Bayesian updating and cognitive heuristics

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1 January 7, 2015

2 The famous Linda problem (Tversky and Kahneman 1983) "Linda is 31 years old, single, outspoken, and very bright. She majored in philosophy. As a student, she was deeply concerned with issues of discrimination and social justice, and also participated in anti-nuclear demonstrations."

3 The famous Linda problem (2) Please rank the following statements by their probability of being true: (1) Linda is a teacher in elementary school. (2) Linda works in a book-store and takes Yoga-classes. (3) Linda is active in the feminist movement. (4) Linda is a psychiatric social worker. (5) Linda is a member of the League of Women Voters. (6) Linda is a bank teller. (7) Linda is an insurance salesperson. (8) Linda is a bank teller and is active in the feminist movement.

4 The famous Linda problem (3) Do you think (8) is more likely than (6)? About 90% of subjects do. In a sample of well-trained Stanford decision-sciences doctoral students, 85% do. conjunction fallacy

5 Tversky and Kahneman 1972 A cab was involved in a hit and run accident at night. Two cab companies, the Green and the Blue, operate in the city. You are given the following data: (a) 85% of the cabs in the city are Green and 15% are Blue. (b) A witness said the cab was Blue. (c) The court tested the reliability of the witness during the night and found that the witness correctly identied each of the 2 colors 80% of the time and failed to do so 20% of the time. What is the probability that the cab involved in the accident is Blue rather than Green?

6 Tversky and Kahneman 1972 (2) The median and modal response in experiments is 80%. True answer: Pr(Blue/identied as blue) = Base rate neglect 15% 80% 15% 80%+85% 20% = 41%

7 Representativeness What the two examples have in common: Representativeness Representativeness can be dened as "the degree to which [an event] (i) is similar in essential characteristics to its parent population and (ii) reects the salient features of the process by which it is generated" (Kahneman & Tversky, 1982).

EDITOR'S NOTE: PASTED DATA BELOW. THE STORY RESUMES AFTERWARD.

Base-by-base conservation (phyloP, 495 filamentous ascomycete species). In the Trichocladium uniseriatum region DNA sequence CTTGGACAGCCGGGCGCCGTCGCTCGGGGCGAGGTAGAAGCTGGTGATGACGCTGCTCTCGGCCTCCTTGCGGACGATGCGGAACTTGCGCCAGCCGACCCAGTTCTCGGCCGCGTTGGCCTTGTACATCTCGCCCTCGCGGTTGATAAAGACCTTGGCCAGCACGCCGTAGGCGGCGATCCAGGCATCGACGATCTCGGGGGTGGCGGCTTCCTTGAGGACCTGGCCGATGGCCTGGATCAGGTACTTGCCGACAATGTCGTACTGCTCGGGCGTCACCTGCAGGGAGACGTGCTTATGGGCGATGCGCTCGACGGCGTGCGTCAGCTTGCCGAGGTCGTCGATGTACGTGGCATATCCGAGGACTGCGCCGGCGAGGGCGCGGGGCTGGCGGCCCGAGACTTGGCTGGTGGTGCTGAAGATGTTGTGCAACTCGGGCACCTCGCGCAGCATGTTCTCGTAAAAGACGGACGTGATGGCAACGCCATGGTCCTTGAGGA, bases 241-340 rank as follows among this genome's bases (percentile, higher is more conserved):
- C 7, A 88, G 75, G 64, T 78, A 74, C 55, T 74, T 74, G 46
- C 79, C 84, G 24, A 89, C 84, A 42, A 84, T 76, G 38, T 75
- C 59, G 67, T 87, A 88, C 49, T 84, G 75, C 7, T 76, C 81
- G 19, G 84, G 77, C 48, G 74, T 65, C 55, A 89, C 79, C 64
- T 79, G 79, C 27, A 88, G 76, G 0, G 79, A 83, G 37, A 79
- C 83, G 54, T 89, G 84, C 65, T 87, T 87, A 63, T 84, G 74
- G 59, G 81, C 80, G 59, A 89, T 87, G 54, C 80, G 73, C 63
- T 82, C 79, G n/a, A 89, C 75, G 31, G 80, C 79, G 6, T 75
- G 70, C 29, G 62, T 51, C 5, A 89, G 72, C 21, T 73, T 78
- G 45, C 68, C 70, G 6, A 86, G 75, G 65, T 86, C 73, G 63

8 Representativeness and nance Cooper et al (2001): average abnormal returns of 53 percent associated with adding a dot-com sux to rm names during the internet bubble ( ) independent to the extent to which the rm was actually involved with the internet Investors seemed to view all such rms as representative of dot-com stocks

9 Consequences of representativeness for nance If a sector of the market is doing well, then investors may begin to judge past performance as being representative of future performance. It also explains why individual investors gravitate towards the best performing mutual funds, even though past performance is NOT representative of future results. Representativeness causes us to underestimate the probability of a change in the underlying trend A number of studies indicate that extreme past winners (which continue to win because of representativeness) become signicant underperformers Likewise, extreme losers tend to outperform in the years following such poor performance.

10 Conservatism 2 urns, A and B, look identical from outside. A contains 7 red and 3 blue balls. B contains 3 red and 7 blue balls. One urn is randomly chosen, both are equally likely. Suppose that random draws from this urn amount to 8 reds and 4 blues. What is Prob(A / 8 reds and 4 blues)?

11 Conservatism (2) Typical reply is between 0.7 and 0.8 But Prob(A / 8 reds and 4 blues)=0.97 Consequences: Conservatism bias implies investor underreaction to new information Conservatism bias can generate: short-term momentum (tendency for rising asset prices to rise further, and falling prices to keep falling) in stock returns post-earnings announcement drift, i.e., the tendency of stock prices to drift in the direction of earnings news for three-to-twelve months following an earnings announcement (while the information content should be quickly digested by investors and incorporated into the ecient market price)

12 Conrmatory bias (Wason 1968) You are presented with four cards, labelled E, K, 4 and 7. Every card has a letter on one side and a number on the other side. Hypothesis: "Every card with a vowel on one side has an even number on the other side." Which card(s) do you have to turn in order to test whether this hypothesis is always true?